It was born as Salamanca's historic centre, to form a unit, an art complex worthy of being considered a World Heritage Site. But in this wink that brings success, its shells grant it a relevance above the buildings that surround it, which makes it an object for the curious tourists and foreigners who smile in front of its facade.
I love it. I know I've arrived in Salamanca when I run into its shells. Its then that the streets and gardens lose their anonymity and I feel the joy and the longing to be in the Salamancan capital.
What nature does not give, Salamanca does not provide. Or maybe it does. For now I'll tell you a secret. I am told that under one of the shells is a gold coin. Can you find out which?
The Roman bridge of Salmantica, which was the name for Salamanca during the period of Roman rule, is built on the River Tormes.
No one knows exactly when it was built. There was talk of it during the time of Augustus and Trajan, that last had been the developer of the Vía de la Plata (Silver road), which was mined in the region, and surely repaired the bridge for their business purposes. It is estimated that it was built more or less in the first century, without giving an exact date.
The first 15 arches of the bridge are original; the rest is a reconstruction as it was destroyed during invasions and wars. The original part is about 190 meters long, with the arches which are 6.50 meters each. It has 26 arches in total.
There is not much life around the bridge to tell the truth, and there is no traffic passing over the bridge as it is pedestrian. At night it is very nice to go around, on the banks of the river Tormes, and observe how it illuminates, with the cathedral and the rest of the old city in the background.
This lovely village is found to the south of Salamanca province, declared in 1975 a Historic Artistic Site it offers visitors a place to spend their time surrounded by an impeccable landscape, worth visiting.
To visit we can leave the car parked in the vicinity of the village, in the free public parking that is signposted.
The streets of Candelario are steep, full of fountains, cobbled streets that lead us corner after corner through narrow streets, confined by houses of no more than 3 floors, with wooden ceilings and doors. Something curious that can be observed in the homes are the half external doors, placed in front of the entrance to the house that are called batipuertas. Some say they are stop snow entering in winter, but knowing the cured meat tradition of the town, the more likely theory is that the batipuertas serve so one could work in daylight whilst stopping animals attracted to the smell from entering.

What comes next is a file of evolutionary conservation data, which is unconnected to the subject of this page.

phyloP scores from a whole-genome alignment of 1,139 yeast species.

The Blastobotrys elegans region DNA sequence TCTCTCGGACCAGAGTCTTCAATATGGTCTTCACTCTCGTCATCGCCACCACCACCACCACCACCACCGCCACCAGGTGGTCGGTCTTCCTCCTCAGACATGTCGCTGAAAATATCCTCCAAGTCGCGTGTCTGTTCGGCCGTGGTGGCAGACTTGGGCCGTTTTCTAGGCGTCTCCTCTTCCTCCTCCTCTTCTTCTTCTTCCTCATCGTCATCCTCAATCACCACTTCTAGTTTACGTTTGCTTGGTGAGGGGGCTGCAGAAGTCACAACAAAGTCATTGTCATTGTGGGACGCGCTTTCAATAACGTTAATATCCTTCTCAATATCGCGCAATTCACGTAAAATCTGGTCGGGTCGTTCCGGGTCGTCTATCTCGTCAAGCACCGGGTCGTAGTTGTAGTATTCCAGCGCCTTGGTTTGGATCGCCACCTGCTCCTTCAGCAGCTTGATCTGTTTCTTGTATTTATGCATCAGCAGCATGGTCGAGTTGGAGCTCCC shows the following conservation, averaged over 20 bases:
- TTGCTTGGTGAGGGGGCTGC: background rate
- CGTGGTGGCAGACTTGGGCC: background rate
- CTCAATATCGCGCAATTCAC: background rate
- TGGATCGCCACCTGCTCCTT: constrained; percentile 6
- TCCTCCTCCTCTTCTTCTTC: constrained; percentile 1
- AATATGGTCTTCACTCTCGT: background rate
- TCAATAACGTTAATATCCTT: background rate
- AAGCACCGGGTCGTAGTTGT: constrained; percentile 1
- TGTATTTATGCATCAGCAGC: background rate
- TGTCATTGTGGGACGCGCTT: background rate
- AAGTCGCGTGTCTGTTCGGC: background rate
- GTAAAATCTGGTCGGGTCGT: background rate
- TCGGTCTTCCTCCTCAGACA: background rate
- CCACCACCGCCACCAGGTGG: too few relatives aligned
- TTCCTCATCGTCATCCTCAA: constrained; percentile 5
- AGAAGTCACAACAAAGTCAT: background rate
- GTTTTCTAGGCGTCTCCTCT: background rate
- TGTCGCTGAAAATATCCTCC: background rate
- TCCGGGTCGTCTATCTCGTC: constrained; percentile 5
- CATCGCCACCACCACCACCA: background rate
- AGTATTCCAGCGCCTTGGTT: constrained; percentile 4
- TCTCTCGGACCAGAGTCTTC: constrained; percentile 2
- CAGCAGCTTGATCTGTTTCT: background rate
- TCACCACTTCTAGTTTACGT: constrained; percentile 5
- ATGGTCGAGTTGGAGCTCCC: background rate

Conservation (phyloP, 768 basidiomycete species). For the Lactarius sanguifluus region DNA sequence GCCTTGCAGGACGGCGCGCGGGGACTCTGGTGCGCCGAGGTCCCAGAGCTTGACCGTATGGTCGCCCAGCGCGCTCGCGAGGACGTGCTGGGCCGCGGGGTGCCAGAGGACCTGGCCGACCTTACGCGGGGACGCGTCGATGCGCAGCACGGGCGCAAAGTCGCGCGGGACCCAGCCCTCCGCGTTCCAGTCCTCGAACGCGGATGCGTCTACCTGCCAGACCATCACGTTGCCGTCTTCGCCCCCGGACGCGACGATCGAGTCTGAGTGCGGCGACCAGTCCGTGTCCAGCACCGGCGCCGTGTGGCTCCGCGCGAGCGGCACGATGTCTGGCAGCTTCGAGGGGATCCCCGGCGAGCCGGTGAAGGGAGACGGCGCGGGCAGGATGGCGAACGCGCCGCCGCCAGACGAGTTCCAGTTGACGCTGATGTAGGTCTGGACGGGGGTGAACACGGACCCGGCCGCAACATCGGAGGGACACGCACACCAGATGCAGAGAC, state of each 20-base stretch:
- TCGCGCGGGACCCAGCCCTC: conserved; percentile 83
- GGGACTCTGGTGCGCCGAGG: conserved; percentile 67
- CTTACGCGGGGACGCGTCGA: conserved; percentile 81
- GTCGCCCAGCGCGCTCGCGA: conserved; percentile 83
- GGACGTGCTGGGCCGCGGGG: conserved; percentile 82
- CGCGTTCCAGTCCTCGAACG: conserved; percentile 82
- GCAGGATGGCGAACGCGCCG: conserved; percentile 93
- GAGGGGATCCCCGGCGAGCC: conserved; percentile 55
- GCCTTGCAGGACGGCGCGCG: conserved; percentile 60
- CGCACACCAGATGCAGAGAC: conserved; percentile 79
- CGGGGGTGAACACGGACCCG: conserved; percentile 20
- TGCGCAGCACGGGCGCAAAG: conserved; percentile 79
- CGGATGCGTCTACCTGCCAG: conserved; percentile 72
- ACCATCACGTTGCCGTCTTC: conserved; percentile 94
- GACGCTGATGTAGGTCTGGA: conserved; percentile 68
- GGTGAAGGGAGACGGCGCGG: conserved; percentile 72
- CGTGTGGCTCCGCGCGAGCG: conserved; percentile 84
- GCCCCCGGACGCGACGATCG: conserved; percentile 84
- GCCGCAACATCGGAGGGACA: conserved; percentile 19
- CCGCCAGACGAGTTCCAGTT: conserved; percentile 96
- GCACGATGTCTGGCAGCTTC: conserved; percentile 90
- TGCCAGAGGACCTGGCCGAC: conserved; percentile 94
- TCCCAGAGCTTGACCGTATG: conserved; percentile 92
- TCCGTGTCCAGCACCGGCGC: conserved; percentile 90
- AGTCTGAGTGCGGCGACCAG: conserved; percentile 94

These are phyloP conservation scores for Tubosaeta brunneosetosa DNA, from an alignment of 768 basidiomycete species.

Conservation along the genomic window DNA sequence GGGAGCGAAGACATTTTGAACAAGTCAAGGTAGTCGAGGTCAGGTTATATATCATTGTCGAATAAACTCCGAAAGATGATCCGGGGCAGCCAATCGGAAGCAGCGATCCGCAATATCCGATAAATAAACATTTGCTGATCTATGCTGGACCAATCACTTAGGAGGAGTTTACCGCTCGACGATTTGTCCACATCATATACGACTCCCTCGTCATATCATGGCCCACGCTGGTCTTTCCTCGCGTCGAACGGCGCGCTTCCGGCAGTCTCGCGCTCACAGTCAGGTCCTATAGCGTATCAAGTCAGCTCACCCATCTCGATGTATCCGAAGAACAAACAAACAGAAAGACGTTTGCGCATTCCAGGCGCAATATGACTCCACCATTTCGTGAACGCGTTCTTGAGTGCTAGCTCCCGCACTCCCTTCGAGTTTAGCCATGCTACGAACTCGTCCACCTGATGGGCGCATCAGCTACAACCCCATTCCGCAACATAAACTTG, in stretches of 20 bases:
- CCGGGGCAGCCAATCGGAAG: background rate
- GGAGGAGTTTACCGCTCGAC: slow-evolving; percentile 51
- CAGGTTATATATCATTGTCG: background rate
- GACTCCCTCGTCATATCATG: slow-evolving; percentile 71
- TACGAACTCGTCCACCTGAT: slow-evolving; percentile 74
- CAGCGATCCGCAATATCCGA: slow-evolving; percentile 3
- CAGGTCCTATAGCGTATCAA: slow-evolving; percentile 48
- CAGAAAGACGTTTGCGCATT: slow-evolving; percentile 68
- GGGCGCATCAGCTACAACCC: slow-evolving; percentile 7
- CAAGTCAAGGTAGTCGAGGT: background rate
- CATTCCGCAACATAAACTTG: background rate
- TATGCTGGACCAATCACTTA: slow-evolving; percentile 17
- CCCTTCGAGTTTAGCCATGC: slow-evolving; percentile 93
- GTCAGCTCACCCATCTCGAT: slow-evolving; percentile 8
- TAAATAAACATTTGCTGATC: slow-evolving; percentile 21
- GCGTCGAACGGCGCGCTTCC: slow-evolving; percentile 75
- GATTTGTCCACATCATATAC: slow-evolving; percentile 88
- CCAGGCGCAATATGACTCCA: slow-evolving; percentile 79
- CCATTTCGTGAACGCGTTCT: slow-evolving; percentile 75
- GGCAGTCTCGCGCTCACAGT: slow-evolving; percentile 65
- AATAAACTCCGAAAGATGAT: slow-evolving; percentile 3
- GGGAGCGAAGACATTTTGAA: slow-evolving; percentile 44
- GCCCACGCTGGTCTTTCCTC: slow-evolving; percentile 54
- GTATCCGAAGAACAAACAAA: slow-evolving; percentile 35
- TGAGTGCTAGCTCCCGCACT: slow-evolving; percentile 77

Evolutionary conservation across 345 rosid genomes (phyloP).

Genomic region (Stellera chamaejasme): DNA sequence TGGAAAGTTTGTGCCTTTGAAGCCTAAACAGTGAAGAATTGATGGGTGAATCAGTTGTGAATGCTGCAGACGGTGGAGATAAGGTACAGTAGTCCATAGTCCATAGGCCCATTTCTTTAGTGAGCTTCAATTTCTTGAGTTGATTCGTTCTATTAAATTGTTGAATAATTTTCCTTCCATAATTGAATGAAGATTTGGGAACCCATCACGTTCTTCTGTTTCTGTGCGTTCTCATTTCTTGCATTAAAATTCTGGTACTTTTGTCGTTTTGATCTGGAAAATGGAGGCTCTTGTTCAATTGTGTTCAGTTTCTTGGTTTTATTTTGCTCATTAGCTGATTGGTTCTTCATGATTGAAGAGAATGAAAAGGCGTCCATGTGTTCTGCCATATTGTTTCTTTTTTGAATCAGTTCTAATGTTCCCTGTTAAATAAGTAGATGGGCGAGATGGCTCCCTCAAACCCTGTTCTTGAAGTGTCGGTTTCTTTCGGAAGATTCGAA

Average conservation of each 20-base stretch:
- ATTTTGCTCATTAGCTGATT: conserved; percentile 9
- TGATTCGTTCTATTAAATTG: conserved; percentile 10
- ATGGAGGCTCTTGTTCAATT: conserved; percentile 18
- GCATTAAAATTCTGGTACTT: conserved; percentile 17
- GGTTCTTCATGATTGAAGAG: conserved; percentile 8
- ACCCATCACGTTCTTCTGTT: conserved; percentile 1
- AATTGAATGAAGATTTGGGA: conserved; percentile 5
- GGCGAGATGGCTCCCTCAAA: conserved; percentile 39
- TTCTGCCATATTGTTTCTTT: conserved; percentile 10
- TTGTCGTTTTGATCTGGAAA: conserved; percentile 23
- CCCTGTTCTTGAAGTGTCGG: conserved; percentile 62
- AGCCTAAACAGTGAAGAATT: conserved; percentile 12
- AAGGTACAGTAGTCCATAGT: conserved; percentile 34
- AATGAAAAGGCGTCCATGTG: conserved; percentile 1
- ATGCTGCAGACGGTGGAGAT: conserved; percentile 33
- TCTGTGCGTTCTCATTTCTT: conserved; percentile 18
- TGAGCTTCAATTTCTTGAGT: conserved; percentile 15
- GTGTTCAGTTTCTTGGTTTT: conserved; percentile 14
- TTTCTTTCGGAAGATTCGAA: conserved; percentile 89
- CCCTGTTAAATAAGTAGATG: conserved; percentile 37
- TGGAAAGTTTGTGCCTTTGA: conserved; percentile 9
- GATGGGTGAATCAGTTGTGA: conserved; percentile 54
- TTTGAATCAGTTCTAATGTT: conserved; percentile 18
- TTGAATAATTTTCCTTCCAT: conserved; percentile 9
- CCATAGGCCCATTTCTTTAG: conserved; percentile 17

On the roman hill we find the town hall and the village church. When we arrived they were just closing and we could not visit. But a very kind 93 year old woman told us that she, along with other village women, took care of and showed the church to anyone who was interested in knowing more about it ... and not in return for any financial reward, but they feel blessed with the honour of taking care of it and relaying to others their knowledge and love of the Church.
A real shame having arrived late, but the chat we had with her left us with a beautiful and endearing memory of the visit to this beautiful mountain village.
It is one of the most beautiful and lively places in Salamanca. Always full of walkers, outdoor activities, and people relaxing in the gardens, enjoying the great historical setting in which it is located.
Salamanca can boast of many things, like the fact it houses the oldest university in Spain, created by Alfonso X in 1218 and without a doubt the most traditional of university buildings.
Within its walls are students of every ilk, locked in a constant rivalry with Alcalá de Henares. Teachers and visitors of great prestige, such as Friar Luis of León, Nebrija, San Juan de la Cruz, Cervantes, Gonzalo Torrente Ballester and Miguel de Unamuno who was rector of the University.
The university library is wonderful, with 483 incunabula, 2,774 manuscripts and 62,000 pamphlets printed before the nineteenth century. Anecdotally one must say that the spheres and terrestrial globes from the library had to be counted as "round books" to get the O.K for purchase from the accountants. Alfonso X appointed the first librarian in 1254, and the modern library contains one million copies. In addition to its glorious university history, and its current strength as a favourite spot for many foreign students to learn Spanish (I certainly would not recommend "Madrid" and much less "Barcelona"), Salamanca is also a Jacobean city of great importance, as for quite some time it was ascribed to the archbishopric of Santiago and is located right on the Via de la Plata (Silver Way), for the "traveller from the road to the South, traveller of light, of reflection, united in the way of the spirit, pilgrim in the Jacobean universe " .
Indeed, the archbishop Fonseca of Santiago, and once also of Salamanca, left in both cities splendid Renaissance buildings headquarters for Fonseca College. Intellectual, patron, a man ahead of his time, humanistic rather than clerical who became archbishop of Toledo the highest ecclesiastical authority in Spain, despite being the fruit of forbidden relations between Alonso de Fonseca, Archbishop of Santiago, and Galician noblewoman Maria de Ulloa.
The Jacobean character of the city is also reflected in the Roman bridge that crosses the Tormes to get to the church of Santiago, and especially in the House of Shells, mandated by the knight and Chancellor of the Santiago Order, which has its stone façade completely covered by the pilgrim symbol and exquisite Gothic grilles. As said in a poetic phrase, "in the skin of the city, its buildings, is everything: memory, the present and the future. The footprints they are, the echoes they’ve been and will be. "